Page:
The Greek flag on the Acropolis is flying at half staff on Wednesday as a mark of respect for the day WWII resistance hero and politician Manolis Glezos is to be laid to rest in Athens.
Glezos, who died on Monday at the age of 97, first earned renown for taking down the flag of the Nazi occupiers of Greece from the Acropolis. The teenager, with the assistance of another young friend, crept up the slopes of the Acropolis at night in order to take down the flag that would be raised at daybreak.
Prime Minister Kyriakos Mitsotakis, who had made the request for the flag to be flown at half staff, said the gesture was a tribute to “a great Greek.”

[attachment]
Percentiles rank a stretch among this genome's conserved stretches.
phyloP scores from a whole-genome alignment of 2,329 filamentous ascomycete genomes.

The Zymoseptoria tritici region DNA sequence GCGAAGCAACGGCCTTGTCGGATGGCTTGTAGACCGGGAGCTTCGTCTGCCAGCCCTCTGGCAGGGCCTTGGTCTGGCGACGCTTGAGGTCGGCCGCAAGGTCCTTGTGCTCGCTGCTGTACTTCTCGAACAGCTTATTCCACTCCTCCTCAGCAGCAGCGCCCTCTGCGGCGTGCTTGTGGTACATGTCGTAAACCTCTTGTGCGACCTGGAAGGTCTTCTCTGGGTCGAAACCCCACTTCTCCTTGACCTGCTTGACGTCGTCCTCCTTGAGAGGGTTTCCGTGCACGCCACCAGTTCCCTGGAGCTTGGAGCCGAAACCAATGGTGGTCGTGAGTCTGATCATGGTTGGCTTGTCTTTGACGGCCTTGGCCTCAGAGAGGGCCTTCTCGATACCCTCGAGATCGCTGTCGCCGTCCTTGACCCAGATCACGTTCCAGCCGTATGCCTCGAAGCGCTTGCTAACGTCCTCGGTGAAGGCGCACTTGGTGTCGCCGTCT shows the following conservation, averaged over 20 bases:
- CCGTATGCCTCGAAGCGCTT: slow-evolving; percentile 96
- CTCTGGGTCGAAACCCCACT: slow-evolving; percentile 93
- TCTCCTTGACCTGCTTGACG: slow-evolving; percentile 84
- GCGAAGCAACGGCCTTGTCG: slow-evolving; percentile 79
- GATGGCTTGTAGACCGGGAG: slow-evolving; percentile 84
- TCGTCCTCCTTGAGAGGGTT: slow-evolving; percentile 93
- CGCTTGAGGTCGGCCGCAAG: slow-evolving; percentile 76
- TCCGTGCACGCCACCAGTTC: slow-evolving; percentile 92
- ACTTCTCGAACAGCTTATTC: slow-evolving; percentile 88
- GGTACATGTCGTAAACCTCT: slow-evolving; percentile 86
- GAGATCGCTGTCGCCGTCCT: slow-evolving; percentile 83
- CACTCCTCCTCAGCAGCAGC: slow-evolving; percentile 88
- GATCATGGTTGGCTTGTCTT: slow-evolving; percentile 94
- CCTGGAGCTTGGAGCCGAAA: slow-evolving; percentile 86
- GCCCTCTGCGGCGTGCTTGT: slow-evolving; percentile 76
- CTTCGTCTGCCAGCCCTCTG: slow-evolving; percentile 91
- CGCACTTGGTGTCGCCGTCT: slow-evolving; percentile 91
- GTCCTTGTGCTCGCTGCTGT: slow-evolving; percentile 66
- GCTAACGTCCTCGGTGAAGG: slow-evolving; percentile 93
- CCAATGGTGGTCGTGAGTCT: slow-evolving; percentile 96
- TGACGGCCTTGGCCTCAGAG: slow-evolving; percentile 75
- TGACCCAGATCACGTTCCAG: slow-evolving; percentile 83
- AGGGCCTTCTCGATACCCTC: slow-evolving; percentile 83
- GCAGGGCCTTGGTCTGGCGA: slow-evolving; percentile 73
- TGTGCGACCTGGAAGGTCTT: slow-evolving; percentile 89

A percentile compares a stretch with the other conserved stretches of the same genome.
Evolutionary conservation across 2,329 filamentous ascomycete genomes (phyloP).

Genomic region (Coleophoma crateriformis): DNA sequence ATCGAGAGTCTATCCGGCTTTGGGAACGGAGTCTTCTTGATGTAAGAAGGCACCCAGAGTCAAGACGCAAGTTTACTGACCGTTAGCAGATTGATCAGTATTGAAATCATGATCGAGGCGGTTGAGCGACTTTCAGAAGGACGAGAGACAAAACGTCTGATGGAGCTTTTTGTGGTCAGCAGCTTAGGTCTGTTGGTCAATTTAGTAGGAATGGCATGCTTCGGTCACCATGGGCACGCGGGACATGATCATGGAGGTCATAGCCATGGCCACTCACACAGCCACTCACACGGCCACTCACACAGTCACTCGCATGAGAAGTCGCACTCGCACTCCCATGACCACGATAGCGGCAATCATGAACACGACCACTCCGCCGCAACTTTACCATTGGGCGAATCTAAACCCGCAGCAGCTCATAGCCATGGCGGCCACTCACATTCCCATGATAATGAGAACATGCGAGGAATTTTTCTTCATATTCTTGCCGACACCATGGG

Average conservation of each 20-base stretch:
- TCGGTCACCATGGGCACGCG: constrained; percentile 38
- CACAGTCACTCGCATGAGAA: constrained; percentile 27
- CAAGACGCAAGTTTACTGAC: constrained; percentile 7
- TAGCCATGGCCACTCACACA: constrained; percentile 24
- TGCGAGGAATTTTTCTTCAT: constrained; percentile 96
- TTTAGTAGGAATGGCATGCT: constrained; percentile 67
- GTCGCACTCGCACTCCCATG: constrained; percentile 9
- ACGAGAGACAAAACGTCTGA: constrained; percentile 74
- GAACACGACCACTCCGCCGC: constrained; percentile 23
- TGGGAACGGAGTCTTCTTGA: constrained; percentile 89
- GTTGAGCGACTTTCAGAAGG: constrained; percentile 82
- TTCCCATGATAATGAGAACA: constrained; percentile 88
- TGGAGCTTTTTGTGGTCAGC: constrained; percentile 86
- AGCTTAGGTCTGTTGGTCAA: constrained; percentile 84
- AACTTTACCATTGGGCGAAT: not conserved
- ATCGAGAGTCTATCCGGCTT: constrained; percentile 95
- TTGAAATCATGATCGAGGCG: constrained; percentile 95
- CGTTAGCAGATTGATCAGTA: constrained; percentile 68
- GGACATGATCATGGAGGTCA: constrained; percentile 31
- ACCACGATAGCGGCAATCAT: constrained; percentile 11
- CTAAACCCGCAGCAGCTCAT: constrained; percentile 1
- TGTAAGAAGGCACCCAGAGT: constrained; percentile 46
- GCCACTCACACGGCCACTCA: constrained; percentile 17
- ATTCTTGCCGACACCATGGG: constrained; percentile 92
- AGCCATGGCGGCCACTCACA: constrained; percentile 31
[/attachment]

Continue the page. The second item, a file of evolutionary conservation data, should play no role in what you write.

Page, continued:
Among the many people expressing their condolences was President of the Hellenic Republic Katerina Sakellaropoulou, who hailed Glezos as “a brave man, a symbol of the resistance against Nazism and an uncompromising defender of social justice… a pure patriot in every sense of the word.”
“He will remain in our memory as an iconic figure of our modern history,” she added.
Main opposition SYRIZA leader Alexis Tsipras emphasized that Glezos had “fought to the last” and that “Greece, democracy, social justice have lost a great fighter of the front line,” who will “go down for eternity as a symbol of a fighter who knew how to sacrifice himself for the people.”
On May 30, 1941, two young men made a heroic move that later proved to be the beginning of the great Greek resistance to the Nazis
Posted by Greek Reporter on Wednesday, 30 May 2018